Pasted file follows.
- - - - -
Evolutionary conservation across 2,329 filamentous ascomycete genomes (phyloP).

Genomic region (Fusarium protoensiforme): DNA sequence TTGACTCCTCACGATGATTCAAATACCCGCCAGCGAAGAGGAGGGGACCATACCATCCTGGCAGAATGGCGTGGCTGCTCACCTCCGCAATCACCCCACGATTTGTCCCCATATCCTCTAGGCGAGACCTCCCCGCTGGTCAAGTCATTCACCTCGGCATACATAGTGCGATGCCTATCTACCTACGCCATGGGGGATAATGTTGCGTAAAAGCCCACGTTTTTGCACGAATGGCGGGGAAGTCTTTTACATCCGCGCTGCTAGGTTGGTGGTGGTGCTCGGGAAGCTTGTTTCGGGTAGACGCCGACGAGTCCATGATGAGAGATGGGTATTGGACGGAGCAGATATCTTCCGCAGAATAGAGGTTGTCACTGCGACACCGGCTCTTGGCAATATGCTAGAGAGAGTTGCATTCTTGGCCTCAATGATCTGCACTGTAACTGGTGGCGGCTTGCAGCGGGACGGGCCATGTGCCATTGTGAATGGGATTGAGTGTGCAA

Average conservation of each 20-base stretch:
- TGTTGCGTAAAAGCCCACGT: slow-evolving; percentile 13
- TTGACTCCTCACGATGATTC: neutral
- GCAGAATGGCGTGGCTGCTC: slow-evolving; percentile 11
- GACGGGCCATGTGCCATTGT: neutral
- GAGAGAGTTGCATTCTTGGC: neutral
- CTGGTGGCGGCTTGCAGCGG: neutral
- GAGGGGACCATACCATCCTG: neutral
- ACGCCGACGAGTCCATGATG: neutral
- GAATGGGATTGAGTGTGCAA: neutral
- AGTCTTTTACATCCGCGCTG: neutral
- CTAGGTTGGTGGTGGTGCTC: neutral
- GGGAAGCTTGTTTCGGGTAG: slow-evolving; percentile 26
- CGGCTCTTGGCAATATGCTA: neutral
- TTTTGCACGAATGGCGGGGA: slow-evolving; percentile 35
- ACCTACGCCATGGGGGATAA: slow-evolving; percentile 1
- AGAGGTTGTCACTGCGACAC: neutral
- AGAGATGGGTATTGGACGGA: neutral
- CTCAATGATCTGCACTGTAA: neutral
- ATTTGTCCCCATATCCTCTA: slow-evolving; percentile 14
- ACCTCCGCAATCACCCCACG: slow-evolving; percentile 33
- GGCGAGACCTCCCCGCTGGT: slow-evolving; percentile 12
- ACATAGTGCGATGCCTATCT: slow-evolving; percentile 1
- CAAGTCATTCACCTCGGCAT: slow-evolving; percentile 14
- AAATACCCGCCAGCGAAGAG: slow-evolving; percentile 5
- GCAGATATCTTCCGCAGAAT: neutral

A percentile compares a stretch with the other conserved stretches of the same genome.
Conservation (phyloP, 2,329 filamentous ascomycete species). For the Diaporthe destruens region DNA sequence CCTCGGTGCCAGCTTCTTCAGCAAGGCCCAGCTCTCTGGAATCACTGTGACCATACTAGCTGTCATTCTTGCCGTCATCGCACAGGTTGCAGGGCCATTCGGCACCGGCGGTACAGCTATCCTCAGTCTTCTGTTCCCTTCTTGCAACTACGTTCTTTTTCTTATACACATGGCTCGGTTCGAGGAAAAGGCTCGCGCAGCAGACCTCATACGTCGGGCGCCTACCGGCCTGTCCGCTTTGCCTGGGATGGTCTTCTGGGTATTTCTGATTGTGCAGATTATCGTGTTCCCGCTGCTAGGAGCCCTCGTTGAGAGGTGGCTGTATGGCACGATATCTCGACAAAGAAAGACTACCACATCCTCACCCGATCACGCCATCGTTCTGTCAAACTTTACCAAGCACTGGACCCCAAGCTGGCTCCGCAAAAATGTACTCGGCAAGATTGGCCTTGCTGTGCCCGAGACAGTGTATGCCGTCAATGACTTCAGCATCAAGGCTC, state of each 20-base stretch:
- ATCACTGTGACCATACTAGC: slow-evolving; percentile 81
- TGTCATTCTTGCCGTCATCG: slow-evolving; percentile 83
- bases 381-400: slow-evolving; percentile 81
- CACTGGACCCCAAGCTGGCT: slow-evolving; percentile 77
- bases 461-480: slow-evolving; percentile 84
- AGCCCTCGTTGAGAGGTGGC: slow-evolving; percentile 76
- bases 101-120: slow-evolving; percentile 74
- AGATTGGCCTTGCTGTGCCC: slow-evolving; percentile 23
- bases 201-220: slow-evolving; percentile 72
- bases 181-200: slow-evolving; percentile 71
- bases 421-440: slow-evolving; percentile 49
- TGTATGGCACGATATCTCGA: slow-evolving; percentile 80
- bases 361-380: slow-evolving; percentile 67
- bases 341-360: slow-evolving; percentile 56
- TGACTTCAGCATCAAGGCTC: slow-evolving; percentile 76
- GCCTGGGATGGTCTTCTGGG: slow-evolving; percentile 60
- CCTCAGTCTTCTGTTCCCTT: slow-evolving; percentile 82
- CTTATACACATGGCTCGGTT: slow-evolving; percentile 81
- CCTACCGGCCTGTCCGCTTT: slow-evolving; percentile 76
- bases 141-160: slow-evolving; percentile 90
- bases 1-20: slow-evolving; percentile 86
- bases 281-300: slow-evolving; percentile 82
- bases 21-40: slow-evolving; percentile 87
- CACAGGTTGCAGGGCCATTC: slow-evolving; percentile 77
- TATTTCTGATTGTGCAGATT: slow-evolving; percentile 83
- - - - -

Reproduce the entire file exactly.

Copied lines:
Evolutionary conservation across 2,329 filamentous ascomycete genomes (phyloP).

Genomic region (Fusarium protoensiforme): DNA sequence TTGACTCCTCACGATGATTCAAATACCCGCCAGCGAAGAGGAGGGGACCATACCATCCTGGCAGAATGGCGTGGCTGCTCACCTCCGCAATCACCCCACGATTTGTCCCCATATCCTCTAGGCGAGACCTCCCCGCTGGTCAAGTCATTCACCTCGGCATACATAGTGCGATGCCTATCTACCTACGCCATGGGGGATAATGTTGCGTAAAAGCCCACGTTTTTGCACGAATGGCGGGGAAGTCTTTTACATCCGCGCTGCTAGGTTGGTGGTGGTGCTCGGGAAGCTTGTTTCGGGTAGACGCCGACGAGTCCATGATGAGAGATGGGTATTGGACGGAGCAGATATCTTCCGCAGAATAGAGGTTGTCACTGCGACACCGGCTCTTGGCAATATGCTAGAGAGAGTTGCATTCTTGGCCTCAATGATCTGCACTGTAACTGGTGGCGGCTTGCAGCGGGACGGGCCATGTGCCATTGTGAATGGGATTGAGTGTGCAA

Average conservation of each 20-base stretch:
- TGTTGCGTAAAAGCCCACGT: slow-evolving; percentile 13
- TTGACTCCTCACGATGATTC: neutral
- GCAGAATGGCGTGGCTGCTC: slow-evolving; percentile 11
- GACGGGCCATGTGCCATTGT: neutral
- GAGAGAGTTGCATTCTTGGC: neutral
- CTGGTGGCGGCTTGCAGCGG: neutral
- GAGGGGACCATACCATCCTG: neutral
- ACGCCGACGAGTCCATGATG: neutral
- GAATGGGATTGAGTGTGCAA: neutral
- AGTCTTTTACATCCGCGCTG: neutral
- CTAGGTTGGTGGTGGTGCTC: neutral
- GGGAAGCTTGTTTCGGGTAG: slow-evolving; percentile 26
- CGGCTCTTGGCAATATGCTA: neutral
- TTTTGCACGAATGGCGGGGA: slow-evolving; percentile 35
- ACCTACGCCATGGGGGATAA: slow-evolving; percentile 1
- AGAGGTTGTCACTGCGACAC: neutral
- AGAGATGGGTATTGGACGGA: neutral
- CTCAATGATCTGCACTGTAA: neutral
- ATTTGTCCCCATATCCTCTA: slow-evolving; percentile 14
- ACCTCCGCAATCACCCCACG: slow-evolving; percentile 33
- GGCGAGACCTCCCCGCTGGT: slow-evolving; percentile 12
- ACATAGTGCGATGCCTATCT: slow-evolving; percentile 1
- CAAGTCATTCACCTCGGCAT: slow-evolving; percentile 14
- AAATACCCGCCAGCGAAGAG: slow-evolving; percentile 5
- GCAGATATCTTCCGCAGAAT: neutral

A percentile compares a stretch with the other conserved stretches of the same genome.
Conservation (phyloP, 2,329 filamentous ascomycete species). For the Diaporthe destruens region DNA sequence CCTCGGTGCCAGCTTCTTCAGCAAGGCCCAGCTCTCTGGAATCACTGTGACCATACTAGCTGTCATTCTTGCCGTCATCGCACAGGTTGCAGGGCCATTCGGCACCGGCGGTACAGCTATCCTCAGTCTTCTGTTCCCTTCTTGCAACTACGTTCTTTTTCTTATACACATGGCTCGGTTCGAGGAAAAGGCTCGCGCAGCAGACCTCATACGTCGGGCGCCTACCGGCCTGTCCGCTTTGCCTGGGATGGTCTTCTGGGTATTTCTGATTGTGCAGATTATCGTGTTCCCGCTGCTAGGAGCCCTCGTTGAGAGGTGGCTGTATGGCACGATATCTCGACAAAGAAAGACTACCACATCCTCACCCGATCACGCCATCGTTCTGTCAAACTTTACCAAGCACTGGACCCCAAGCTGGCTCCGCAAAAATGTACTCGGCAAGATTGGCCTTGCTGTGCCCGAGACAGTGTATGCCGTCAATGACTTCAGCATCAAGGCTC, state of each 20-base stretch:
- ATCACTGTGACCATACTAGC: slow-evolving; percentile 81
- TGTCATTCTTGCCGTCATCG: slow-evolving; percentile 83
- bases 381-400: slow-evolving; percentile 81
- CACTGGACCCCAAGCTGGCT: slow-evolving; percentile 77
- bases 461-480: slow-evolving; percentile 84
- AGCCCTCGTTGAGAGGTGGC: slow-evolving; percentile 76
- bases 101-120: slow-evolving; percentile 74
- AGATTGGCCTTGCTGTGCCC: slow-evolving; percentile 23
- bases 201-220: slow-evolving; percentile 72
- bases 181-200: slow-evolving; percentile 71
- bases 421-440: slow-evolving; percentile 49
- TGTATGGCACGATATCTCGA: slow-evolving; percentile 80
- bases 361-380: slow-evolving; percentile 67
- bases 341-360: slow-evolving; percentile 56
- TGACTTCAGCATCAAGGCTC: slow-evolving; percentile 76
- GCCTGGGATGGTCTTCTGGG: slow-evolving; percentile 60
- CCTCAGTCTTCTGTTCCCTT: slow-evolving; percentile 82
- CTTATACACATGGCTCGGTT: slow-evolving; percentile 81
- CCTACCGGCCTGTCCGCTTT: slow-evolving; percentile 76
- bases 141-160: slow-evolving; percentile 90
- bases 1-20: slow-evolving; percentile 86
- bases 281-300: slow-evolving; percentile 82
- bases 21-40: slow-evolving; percentile 87
- CACAGGTTGCAGGGCCATTC: slow-evolving; percentile 77
- TATTTCTGATTGTGCAGATT: slow-evolving; percentile 83